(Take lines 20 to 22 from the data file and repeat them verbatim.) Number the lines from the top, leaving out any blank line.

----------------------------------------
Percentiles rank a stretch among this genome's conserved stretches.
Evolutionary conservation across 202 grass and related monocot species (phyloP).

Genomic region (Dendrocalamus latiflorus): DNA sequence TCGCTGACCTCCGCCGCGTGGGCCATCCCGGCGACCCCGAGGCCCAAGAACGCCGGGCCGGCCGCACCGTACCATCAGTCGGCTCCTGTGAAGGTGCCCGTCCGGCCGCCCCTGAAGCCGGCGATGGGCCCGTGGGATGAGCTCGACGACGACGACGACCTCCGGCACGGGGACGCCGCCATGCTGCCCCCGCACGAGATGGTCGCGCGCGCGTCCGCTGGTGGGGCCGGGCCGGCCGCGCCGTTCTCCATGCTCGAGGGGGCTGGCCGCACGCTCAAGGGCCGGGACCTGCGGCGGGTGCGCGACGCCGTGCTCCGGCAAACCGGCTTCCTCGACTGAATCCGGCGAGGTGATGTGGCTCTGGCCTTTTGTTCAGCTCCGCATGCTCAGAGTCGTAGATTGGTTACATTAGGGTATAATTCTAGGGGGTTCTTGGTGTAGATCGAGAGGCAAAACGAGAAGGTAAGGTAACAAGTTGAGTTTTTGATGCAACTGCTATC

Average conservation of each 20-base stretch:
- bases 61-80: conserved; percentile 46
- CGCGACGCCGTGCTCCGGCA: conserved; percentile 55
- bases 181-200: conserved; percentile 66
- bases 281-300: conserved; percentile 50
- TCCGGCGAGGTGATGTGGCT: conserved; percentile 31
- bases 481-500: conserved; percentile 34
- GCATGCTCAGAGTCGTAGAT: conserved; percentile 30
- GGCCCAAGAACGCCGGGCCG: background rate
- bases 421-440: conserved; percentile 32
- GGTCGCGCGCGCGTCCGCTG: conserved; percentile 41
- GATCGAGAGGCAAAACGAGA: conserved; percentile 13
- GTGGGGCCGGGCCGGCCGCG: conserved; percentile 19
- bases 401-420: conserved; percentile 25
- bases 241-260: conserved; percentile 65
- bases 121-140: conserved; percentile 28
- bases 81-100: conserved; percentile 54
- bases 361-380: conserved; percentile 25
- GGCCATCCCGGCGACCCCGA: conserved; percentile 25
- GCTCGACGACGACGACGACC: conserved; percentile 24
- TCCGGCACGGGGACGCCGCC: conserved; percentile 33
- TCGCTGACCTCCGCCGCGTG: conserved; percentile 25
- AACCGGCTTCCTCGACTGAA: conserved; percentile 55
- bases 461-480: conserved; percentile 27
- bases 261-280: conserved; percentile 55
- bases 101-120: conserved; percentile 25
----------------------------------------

- bases 81-100: conserved; percentile 54
- bases 361-380: conserved; percentile 25
- GGCCATCCCGGCGACCCCGA: conserved; percentile 25